On the point on rail, I think the fact is that rail systems are really expensive—really expensive. Somebody was making the point the other day that in some services it would be cheaper to buy somebody a car than to run the rail. A single service can cost £30,000, for example, to run one carriage down and back a railway, when you're sometimes carrying six passengers. So, we do have a very expensive piece of infrastructure running, which politicians are very attracted to having more of. Everybody wants a railway service and station in their area and in their valley, and I'm sure if I look at my correspondence, you will all be on that list. But I think we need to face up to the fact it's a very expensive way of running a transport system. The truth is, we've taken ownership; we have a rail system—we have to support it. Were we just to stop running services tomorrow, we would save very little money because of all the fixed and sunken costs. So, we do have a dilemma of where we do want to improve, particularly the north and south-east Wales metros, because we're committed to doing that, and the work is under way. A huge investment on this £1 billion project has already been committed, and we can't pull back from that. We also have that, just as with bus, with rail, the fare box has been suppressed because passengers haven't returned, so we're having to increase the amount of subsidy to run the existing services, and we are investing in upgrades. So, there is a very difficult push-pull. Now, I understand the point the bus industry are making in their lobbying, 'You should be giving all the money to us and not giving it to rail,' but it's not quite as simple as that.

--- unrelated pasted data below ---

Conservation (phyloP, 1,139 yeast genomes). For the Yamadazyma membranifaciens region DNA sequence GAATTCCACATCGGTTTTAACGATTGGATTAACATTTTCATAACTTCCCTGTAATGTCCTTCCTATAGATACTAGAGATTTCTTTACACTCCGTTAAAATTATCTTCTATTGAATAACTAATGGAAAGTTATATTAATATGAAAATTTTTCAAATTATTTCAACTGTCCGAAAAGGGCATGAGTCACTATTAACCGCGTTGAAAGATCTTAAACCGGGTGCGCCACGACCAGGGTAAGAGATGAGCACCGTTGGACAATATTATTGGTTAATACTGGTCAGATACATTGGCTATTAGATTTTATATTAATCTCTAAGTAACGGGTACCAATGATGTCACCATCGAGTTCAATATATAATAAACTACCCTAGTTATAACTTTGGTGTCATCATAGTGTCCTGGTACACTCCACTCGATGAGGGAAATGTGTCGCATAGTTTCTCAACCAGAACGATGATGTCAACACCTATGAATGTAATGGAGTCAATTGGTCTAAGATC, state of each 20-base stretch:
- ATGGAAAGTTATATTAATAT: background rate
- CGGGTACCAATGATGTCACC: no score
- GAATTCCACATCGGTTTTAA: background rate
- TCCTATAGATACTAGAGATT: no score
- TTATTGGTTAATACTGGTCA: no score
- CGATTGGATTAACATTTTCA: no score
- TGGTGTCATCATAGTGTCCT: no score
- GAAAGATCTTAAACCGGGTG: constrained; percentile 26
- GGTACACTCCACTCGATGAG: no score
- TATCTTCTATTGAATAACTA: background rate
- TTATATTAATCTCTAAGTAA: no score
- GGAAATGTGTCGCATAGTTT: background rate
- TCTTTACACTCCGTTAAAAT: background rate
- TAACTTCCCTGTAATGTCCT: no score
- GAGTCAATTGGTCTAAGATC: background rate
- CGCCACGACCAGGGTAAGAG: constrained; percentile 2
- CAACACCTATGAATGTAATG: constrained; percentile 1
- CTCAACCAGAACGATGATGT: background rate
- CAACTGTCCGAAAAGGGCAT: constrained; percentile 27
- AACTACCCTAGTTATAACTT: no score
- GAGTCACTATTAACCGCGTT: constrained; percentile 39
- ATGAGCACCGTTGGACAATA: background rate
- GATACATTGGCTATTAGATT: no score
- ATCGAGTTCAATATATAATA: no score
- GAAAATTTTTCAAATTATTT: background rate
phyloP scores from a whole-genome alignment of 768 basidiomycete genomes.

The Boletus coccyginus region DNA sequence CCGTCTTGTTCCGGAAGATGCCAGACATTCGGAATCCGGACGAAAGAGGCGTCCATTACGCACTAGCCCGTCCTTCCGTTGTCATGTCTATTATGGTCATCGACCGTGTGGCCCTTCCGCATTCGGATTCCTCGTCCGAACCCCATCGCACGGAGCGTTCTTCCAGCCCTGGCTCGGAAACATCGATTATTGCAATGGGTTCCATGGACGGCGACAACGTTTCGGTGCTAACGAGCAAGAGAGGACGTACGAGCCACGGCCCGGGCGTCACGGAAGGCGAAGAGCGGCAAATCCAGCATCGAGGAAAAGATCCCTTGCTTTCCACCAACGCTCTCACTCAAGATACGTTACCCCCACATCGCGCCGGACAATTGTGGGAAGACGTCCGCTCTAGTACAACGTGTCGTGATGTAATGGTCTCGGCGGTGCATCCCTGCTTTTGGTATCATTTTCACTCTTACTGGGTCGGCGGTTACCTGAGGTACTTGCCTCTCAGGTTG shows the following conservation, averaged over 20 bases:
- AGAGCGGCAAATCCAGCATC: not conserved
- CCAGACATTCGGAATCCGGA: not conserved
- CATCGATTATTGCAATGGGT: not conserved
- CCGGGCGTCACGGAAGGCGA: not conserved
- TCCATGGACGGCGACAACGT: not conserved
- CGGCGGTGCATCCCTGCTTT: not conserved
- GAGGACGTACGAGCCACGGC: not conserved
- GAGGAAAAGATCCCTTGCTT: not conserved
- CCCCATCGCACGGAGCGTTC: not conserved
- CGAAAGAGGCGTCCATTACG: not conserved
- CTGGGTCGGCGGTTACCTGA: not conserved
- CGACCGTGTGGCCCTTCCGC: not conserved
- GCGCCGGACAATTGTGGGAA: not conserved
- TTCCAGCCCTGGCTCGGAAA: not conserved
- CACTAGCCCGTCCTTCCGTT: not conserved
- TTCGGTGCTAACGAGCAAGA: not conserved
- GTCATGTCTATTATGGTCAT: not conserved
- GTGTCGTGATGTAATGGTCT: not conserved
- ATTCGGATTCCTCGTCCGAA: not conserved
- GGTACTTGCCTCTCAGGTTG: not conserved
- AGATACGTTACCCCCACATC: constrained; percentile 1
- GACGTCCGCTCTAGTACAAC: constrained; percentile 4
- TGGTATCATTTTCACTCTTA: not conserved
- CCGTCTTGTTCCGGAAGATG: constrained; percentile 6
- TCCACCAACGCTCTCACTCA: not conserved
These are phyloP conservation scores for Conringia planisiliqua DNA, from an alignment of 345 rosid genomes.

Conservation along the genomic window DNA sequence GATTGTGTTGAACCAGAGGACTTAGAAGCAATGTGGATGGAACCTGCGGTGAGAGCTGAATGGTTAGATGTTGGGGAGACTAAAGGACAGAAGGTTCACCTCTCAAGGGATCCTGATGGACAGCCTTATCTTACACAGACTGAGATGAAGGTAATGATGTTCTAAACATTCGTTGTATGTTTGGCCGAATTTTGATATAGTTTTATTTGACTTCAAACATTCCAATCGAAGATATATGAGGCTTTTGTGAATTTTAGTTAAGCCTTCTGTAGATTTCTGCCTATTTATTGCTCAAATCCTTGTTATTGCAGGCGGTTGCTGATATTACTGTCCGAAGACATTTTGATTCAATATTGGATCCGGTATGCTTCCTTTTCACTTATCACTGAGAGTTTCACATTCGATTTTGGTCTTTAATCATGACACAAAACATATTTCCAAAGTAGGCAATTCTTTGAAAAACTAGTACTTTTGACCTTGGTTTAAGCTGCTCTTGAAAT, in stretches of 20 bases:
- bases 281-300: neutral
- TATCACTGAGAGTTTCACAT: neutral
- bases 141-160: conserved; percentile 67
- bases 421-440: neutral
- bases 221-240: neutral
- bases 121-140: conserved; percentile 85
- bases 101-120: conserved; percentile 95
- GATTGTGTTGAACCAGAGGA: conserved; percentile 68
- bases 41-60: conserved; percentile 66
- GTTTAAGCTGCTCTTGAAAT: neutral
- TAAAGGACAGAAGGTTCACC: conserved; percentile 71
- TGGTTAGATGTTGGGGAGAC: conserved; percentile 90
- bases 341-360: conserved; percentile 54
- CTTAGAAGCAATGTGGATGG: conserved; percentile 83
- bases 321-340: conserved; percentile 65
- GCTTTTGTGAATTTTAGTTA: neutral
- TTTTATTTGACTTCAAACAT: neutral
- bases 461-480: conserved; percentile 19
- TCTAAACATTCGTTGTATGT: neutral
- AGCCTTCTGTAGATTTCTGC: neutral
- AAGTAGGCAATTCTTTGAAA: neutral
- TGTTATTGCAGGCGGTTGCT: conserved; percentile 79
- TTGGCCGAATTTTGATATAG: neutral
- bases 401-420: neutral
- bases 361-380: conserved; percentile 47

Last question, Delyth.
Yes, final question. There are some technical things that perhaps we could write to the Minister about.
But this isn't just from the industry though. In terms of, again, getting that model shift and getting the public buy-in, because 75 per cent of the journeys at the moment are made by bus, do you—? I recognise the points that you're making, but do you see that there perhaps needs to be more of a recognition or a look at where people are at the moment in terms of their public transport usage, and putting that investment there as well?
I'm not where I want to be in this situation, as I've discussed before. We've been working really hard to try and get a flat £1 bus fare, which I think would have been a significant intervention to have been able to have done, both to encourage modal shift and tackle social injustice, but also, frankly, politically, to help make the case for the roads review. We haven't been able to do that, not because we don't want to do that. So, I don't need any persuading at all about the value of buses and the desirability of increasing their frequency and their quality and reducing their cost. I am signed up to that.